Practitioners or those interested in the realms of witchcraft and magic are likely familiar with the terms Voodoo and Hoodoo.
Many believe that Voodoo and Hoodoo are interchangeable words for the same thing – that they are the same practice by a different name, or that there are merely superficial differences between the two – not enough for a distinction. But that isn’t true!
Although they share surface similarities, Voodoo and Hoodoo are very different.
Voodoo is an actual religion, with an organizational structure, faith leaders, and even distinct branches (after all, every good faith needs a schism). Hoodoo by contrast is practiced by individuals referred to as root doctors or root healers, and there are no specific gods or goddesses in Hoodoo.
But what are the historical origins of both, and why do so many mix them up?
Voodoo originally arose in Haiti, but really took off in the American South amongst enslaved peoples.
Hoodoo, on the other hand, can trace its origins back to mainland Africa, but is similarly intertwined with the spiritual culture of slaves in the Southern United States from the 17th to 19th century.
Beliefs in Voodoo
Believers in Voodoo follow a god named Bondye. Bondye’s name has French origins, a variations of the phrase "Bon Dieu" or “Good God.”
Per Voodoo belief, Bondye created the universe and everything in it, but Bondye doesn’t actually interfere directly in our lives; Rather, Voodoo priests and priestesses can conduct services to call upon spirits who work for Bondye, called Loa.
Loa are a sort of intermediary between human beings and Bondye, and each is in charge of different aspects of human life. You might compare them to saints in the Catholic tradition. Services conducted by priests or priestesses to interact with the Loa are often conducted in the Haitian/French dialect of Creole.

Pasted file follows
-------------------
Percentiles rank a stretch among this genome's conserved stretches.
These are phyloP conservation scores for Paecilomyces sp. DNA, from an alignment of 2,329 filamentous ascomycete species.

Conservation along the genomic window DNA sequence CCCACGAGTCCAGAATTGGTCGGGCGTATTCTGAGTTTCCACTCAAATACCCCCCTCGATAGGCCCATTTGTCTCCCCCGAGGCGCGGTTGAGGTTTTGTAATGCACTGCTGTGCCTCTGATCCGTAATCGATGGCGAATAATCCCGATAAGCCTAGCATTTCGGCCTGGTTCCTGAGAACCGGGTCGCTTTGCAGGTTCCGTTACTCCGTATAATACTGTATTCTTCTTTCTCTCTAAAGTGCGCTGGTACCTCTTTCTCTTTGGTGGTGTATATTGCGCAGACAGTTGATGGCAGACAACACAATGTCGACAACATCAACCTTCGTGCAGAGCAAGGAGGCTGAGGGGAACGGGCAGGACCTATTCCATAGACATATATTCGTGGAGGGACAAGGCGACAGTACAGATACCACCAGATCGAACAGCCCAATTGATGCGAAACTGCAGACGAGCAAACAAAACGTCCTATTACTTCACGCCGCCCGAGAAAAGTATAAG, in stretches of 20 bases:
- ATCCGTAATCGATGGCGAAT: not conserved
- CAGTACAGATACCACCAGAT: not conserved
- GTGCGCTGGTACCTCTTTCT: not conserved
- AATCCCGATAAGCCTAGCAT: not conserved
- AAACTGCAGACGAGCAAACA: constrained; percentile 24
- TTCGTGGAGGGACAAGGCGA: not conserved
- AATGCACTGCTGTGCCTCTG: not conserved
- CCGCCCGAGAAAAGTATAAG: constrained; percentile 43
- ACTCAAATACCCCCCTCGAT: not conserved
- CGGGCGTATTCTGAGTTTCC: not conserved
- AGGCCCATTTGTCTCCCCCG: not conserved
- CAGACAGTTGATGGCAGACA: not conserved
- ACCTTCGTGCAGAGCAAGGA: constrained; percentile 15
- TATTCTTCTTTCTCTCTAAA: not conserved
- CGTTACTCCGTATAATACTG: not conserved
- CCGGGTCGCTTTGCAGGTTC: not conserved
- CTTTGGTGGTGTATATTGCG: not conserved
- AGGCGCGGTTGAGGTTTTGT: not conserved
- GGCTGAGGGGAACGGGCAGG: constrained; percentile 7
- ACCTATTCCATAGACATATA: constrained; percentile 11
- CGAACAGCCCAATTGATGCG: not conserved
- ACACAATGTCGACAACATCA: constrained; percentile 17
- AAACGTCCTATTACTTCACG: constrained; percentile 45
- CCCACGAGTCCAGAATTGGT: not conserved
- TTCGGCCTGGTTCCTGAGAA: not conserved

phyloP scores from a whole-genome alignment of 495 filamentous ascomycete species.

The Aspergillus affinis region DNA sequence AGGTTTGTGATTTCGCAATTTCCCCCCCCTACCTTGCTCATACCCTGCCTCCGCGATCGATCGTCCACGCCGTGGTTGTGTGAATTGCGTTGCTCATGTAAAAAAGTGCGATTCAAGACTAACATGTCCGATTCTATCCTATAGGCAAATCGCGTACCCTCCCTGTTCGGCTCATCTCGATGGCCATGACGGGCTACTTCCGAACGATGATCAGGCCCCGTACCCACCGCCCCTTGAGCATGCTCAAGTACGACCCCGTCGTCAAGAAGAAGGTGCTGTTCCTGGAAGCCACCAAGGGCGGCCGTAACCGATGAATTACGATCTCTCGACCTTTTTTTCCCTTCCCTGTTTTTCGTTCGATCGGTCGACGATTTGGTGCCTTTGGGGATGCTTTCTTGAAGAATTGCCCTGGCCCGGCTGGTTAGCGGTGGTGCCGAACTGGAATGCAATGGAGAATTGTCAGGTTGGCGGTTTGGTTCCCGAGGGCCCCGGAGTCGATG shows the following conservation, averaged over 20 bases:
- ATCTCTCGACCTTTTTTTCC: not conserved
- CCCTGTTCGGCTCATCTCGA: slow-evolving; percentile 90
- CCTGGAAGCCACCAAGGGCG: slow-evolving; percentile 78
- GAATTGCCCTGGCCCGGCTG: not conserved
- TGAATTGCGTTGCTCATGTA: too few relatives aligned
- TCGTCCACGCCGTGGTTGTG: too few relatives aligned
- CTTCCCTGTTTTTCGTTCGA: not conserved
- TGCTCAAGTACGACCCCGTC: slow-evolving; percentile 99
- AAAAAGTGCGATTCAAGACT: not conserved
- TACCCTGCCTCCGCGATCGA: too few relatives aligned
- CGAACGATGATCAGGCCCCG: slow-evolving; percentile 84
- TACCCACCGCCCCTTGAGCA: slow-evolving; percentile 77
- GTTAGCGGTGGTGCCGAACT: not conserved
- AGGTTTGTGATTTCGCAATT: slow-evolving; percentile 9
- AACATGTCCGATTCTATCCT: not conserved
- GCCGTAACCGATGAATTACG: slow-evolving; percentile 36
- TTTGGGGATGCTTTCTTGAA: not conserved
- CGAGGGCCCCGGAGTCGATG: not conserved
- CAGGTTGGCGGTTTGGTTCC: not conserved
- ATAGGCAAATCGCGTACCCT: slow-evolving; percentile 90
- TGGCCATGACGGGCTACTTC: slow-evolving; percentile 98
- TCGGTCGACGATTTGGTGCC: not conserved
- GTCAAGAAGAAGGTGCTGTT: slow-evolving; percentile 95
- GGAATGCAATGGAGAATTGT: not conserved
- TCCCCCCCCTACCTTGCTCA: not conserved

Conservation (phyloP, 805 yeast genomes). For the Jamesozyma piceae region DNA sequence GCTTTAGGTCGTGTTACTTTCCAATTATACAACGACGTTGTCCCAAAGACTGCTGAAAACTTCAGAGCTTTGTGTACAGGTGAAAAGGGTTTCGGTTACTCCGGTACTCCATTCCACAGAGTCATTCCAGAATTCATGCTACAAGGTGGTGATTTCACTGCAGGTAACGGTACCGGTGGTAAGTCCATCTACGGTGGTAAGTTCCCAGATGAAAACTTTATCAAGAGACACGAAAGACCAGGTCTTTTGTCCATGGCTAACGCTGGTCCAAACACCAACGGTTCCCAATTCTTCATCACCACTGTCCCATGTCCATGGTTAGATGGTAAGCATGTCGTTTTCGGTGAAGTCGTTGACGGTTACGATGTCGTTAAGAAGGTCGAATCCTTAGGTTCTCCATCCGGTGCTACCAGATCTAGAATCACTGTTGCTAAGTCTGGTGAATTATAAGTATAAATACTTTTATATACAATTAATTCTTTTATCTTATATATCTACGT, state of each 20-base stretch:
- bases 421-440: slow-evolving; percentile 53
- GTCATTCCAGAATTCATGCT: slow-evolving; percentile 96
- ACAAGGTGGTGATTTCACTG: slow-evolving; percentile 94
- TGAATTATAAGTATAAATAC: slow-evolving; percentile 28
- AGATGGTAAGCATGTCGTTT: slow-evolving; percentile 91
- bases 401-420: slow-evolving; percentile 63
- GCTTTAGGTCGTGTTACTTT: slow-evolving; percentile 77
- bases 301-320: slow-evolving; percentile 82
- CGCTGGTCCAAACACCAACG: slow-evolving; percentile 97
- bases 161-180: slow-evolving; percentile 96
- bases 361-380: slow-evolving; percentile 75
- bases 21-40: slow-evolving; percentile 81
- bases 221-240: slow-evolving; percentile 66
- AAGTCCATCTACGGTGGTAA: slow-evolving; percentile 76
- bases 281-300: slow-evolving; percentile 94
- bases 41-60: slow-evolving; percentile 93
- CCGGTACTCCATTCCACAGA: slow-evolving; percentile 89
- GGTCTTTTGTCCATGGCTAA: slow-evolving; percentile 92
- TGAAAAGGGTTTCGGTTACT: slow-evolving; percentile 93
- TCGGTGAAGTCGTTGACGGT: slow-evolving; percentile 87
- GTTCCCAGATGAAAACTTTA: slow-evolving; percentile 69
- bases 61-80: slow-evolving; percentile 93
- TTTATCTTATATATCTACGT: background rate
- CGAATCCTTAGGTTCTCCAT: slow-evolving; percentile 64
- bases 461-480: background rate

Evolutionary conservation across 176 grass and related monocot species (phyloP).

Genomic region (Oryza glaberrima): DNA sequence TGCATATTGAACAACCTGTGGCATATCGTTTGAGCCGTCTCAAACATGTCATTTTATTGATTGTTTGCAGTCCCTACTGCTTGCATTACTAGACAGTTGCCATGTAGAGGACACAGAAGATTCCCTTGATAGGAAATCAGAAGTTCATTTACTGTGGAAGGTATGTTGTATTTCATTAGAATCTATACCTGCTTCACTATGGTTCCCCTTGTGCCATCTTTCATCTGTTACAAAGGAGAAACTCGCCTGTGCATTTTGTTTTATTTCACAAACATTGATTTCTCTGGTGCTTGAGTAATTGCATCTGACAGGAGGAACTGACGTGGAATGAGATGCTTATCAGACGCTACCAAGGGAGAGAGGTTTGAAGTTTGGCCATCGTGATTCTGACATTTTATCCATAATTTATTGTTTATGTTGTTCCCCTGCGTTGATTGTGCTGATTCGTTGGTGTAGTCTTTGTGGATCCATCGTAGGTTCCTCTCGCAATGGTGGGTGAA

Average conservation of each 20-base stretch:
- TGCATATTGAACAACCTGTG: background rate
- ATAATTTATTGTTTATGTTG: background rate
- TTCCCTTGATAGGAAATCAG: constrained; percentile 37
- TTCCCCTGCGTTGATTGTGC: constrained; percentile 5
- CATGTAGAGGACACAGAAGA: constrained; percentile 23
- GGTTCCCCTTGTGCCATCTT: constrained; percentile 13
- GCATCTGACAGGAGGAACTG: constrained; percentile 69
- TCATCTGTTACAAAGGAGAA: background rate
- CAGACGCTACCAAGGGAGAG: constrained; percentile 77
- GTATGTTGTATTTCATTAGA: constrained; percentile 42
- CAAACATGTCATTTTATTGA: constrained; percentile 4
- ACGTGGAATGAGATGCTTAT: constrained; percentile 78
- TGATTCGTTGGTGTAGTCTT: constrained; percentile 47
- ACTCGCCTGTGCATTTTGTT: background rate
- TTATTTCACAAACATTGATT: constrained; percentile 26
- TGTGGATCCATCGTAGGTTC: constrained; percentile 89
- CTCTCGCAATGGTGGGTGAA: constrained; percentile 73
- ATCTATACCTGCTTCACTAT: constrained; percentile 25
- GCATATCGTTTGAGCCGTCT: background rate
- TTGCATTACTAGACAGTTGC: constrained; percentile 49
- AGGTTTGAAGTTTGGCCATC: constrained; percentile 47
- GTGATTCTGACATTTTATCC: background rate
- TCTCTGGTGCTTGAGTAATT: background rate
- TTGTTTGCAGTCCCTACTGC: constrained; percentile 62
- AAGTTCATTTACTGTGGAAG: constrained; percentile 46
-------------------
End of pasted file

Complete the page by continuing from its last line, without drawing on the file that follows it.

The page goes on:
There are different kinds of Loa, but three of the most prominent families are the Rada, Petro, and Gede.
Rada Loa are kindly, Petro are hot-headed, and Gede deal with death and the dead. Gede spirits are often undead, but not in the sinister sense Western pop culture has ascribed them.
In Voodoo, zombies aren’t flesh eating monsters, but victims. They are enslaved to a living master and must follow their every order. They are not violent, and certainly have no interest in eating the brains of the living.
Rather, many scholars and anthropologists believe that the idea of “zombies” as defined by Voodoo was a way to express the pain – the “deadness” – of being enslaved. In short, it arose as a way for enslaved people to process their pain.
Beliefs in Hoodoo
By contrast, Hoodoo is not an organized religion in the way that Voodoo is. It draws direct influence from spiritual practices of many African cultures, but was largely practiced by enslaved Africans in the Antebellum South.
Slaves were rarely allowed to practice traditions from Africa, and many were forcibly Christianized. Many believe that over time, the melding of African folk traditions and Christianity resulted in this unique spiritual practice.
Because of this, Hoodoo practitioners are often believers in both Catholicism and the gods of Africa, and a Hoodoo ritual might call upon both the Catholic saints and deities from African folk traditions. Hoodoo magick often uses roots, herbs, candles, and even bodily fluids in its conjurations and rituals, which are often the casting of healing or protection spells.
Because Hoodoo is not a religion but an individualistic form of folk magic, traditions may vary quite a bit, and there is no formal text to follow. Instead, Hoodoo tradition was often passed down orally from generation to generation.
Both Voodoo and Hoodoo are still commonly practiced today. There are many believers in Voodoo around the world, and many practitioners of Hoodoo as well. But many, many more people still conflate the two.
Simply put, Voodoo is a formal religion whose practitioners often use ritual to heal; Hodoo is an individualistic divination practice with few formal rules.
Unfortunately, many still believe that Voodoo and Hoodoo are one in the same (if they are aware of Hoodoo at all), and may look on them with a skeptical eye.
However, they both have strong legacies of faith in providing spiritual comfort, and individuals from all walks of life still practice to this day.